GRAHAM: If it were financially possible for me to do so, I probably would! That’s really the only thing holding me back. Fashion production requires a lot of money to function, and I’m not there yet!

NWADIOGBU: What’s it been like collaborating with Women’s History Museum?

GRAHAM: I am close friends with the women who run WHM, so we’re usually on the same page with our practices, and that’s really rare and cool to experience and be a part of. Amanda and Rivkah are incredibly creative and talented women, and the work we do together is really personal and magical to me. I love them!

NWADIOGBU: Your show Dragon Lady explored the exoticizing stereotype through the lens of what you described as “normative and horrific femme archetypes that exist within Japanese folklore.” A lot of your makeup looks, also, are more experimental and seem to toy with this idea of the grotesque made beautiful, featuring drawn on eyes and unique contouring and coloring. Is there a statement behind these kinds of makeup looks, are they just a lot more fun, is it both?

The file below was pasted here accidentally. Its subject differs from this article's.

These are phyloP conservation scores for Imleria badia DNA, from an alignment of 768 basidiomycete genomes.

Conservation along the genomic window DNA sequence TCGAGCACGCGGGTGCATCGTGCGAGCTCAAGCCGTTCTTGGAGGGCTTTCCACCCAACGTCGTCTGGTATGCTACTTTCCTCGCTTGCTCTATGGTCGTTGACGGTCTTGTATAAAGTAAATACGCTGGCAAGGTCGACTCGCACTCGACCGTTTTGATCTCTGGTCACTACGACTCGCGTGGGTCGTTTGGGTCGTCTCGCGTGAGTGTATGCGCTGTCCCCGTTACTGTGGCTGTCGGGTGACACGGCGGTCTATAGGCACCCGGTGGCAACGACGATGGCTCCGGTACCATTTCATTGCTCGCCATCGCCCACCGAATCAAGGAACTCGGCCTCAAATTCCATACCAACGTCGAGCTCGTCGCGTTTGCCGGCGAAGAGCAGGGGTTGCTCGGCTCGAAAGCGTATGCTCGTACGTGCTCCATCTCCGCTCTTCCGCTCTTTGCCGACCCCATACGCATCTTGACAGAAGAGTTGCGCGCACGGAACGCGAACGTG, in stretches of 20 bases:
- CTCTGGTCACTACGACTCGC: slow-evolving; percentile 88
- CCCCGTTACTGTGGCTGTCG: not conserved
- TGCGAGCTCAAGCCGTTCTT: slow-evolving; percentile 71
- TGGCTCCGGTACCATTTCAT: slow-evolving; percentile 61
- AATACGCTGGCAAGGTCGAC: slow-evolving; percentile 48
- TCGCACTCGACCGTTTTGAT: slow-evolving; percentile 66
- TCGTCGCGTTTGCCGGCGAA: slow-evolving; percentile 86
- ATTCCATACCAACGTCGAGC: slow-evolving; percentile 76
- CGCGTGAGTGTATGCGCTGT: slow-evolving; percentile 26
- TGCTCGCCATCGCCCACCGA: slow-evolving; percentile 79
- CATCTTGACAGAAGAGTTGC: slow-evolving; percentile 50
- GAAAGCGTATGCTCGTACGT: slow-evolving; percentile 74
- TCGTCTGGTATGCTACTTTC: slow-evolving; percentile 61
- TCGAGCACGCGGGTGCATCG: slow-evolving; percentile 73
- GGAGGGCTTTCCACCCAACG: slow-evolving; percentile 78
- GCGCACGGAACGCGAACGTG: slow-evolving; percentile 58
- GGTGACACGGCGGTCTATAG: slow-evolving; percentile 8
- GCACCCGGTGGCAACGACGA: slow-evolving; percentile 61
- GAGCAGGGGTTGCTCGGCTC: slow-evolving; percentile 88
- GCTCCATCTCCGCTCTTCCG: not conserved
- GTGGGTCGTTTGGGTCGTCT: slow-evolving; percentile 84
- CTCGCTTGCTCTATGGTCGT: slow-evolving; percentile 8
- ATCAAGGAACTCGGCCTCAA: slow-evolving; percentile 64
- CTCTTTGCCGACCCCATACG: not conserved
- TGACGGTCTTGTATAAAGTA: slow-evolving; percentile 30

GRAHAM: I think it’s both. It’s fun to take personal, inherited cultural images, objects, and experiences and present them in ways that are maybe different than one might expect, but it’s also deeply fulfilling to participate in that culture using these artifacts as tools. Feminine objectification, feminine scapegoating, feminine hysteria, Orientalism, and exoticism are all also deeply ingrained into these cultural artifacts and the way they have circulated through American culture, and all inform my use of these tools.

NWADIOGBU: What do you think of the fashion industry making more of an effort to recognize and put money behind the creative work of those within the trans community? Is it just performative?

GRAHAM: I think under our current economic system, everything related to identity politics that doesn’t directly involve fostering redistribution of capital to oppressed communities is performative. A company functioning within this system is required to maximize profits in order to survive, and that is what will always be the priority. It is important to me to figure out how I can support the economic empowerment of others while also trying to realistically understand how I can survive and function within this structure myself.

NWADIOGBU: What’s next for you?

GRAHAM: I’m working on some sculptures and paintings right now. I’ll probably be raising funds over the next few months to get another show together, maybe by the end of this year. We’ll see!